Peter Jackson’s second Hobbit feature has become the top-grossing Christmas release in North America. The made-in-Miramar movie has kept the number one position every day since it opened on December 12. And its total world-wide box office gross is already more than $US500 million.
The Hollywood Reporter says on Boxing Day the film’s North American box office reached $US160.5 million. It has also grossed more than $US340 million internationally.
The second movie in The Hobbit trilogy was the number one film in Argentina, Brazil, Bulgaria, France, Germany, Greece, Israel, South Africa, Spain, Thailand, South Korea and the UK, as well as New Zealand.
The Desolation of Smaug had North America’s fourth-biggest December opening ever, behind An Unexpected Journey ($US84.6 million), I Am Legend ($US77.2 million) and Avatar ($US77 million). It opened just ahead of Jackson’s third Lord of the Rings film, The Return of the King, which grossed $US72.6 million in its debut in December 2003.
Smaug was released in 3,903 US theaters with an audience comprised of 60 percent males and 40 percent females.
The Los Angeles Times has given special praise to Weta’s work creating Smaug:
The novel might be called “The Hobbit,” but with the December release of Peter Jackson’s “The Hobbit: The Desolation of Smaug,” the dragon was all anyone was talking about. Digitally created by the artists at Weta Workshop based on Benedict Cumberbatch’s motion capture performance, Smaug came to beautifully rendered life in the second installment of Jackson’s planned trilogy based on J.R.R. Tolkien’s landmark 1937 children’s book. Even Jackson’s creative collaborator Philippa Boyens joked that she’d begun referring to the film as “Enter the Dragon.”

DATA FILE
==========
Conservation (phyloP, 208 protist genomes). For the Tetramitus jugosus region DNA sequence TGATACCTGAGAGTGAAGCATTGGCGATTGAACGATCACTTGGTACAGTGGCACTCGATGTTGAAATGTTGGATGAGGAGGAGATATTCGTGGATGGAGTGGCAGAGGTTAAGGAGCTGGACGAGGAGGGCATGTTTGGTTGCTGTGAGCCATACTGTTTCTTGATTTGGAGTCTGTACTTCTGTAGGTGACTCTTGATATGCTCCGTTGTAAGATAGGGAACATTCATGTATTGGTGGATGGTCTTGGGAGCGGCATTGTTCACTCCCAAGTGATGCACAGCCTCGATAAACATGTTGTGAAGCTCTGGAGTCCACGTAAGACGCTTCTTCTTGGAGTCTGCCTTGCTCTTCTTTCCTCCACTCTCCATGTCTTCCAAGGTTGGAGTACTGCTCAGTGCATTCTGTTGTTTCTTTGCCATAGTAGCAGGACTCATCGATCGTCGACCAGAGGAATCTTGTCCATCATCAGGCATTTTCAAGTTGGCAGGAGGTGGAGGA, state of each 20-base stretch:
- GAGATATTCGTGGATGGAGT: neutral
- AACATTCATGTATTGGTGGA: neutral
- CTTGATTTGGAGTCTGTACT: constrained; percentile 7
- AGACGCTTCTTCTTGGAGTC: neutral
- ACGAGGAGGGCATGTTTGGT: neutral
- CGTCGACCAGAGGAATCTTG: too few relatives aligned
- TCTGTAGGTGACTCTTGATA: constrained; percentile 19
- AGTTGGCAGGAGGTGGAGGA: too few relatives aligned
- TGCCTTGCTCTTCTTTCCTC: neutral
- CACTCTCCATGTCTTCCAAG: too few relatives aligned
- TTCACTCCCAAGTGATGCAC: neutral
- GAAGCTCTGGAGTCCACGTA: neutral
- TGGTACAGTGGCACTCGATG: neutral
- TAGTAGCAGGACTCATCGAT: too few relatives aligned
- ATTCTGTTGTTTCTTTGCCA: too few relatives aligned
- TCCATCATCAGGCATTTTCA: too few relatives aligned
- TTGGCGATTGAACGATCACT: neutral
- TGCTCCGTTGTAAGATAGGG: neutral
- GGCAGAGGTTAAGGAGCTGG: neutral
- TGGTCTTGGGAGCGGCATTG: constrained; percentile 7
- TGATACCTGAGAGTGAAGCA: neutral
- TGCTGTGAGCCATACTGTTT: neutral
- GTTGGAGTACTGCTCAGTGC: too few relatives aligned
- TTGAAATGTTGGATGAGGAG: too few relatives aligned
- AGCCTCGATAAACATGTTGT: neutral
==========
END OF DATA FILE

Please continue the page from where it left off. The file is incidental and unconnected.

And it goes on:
Cumberbatch said his father had read “The Hobbit” to him as a child, and the novel was an emotional touchstone in his life. “When I heard it was happening, I thought I really need to audition for this,” Cumberbatch told Hero Complex. “I knew I wasn’t really right for a hobbit and maybe an elf, or a dwarf. It was always Smaug for me, always, always. He’s just such an extraordinary creature in the book. He’s got a lot of personality. He’s not just a presence of animal — he’s got very wrong human emotions, avarice and venality and cruelty but also charm. I just thought he was a fascinating villain, a beautiful mythical creature.”
The New York Times, however, has focused its admiration on the super-sized spiders created by Weta Digital.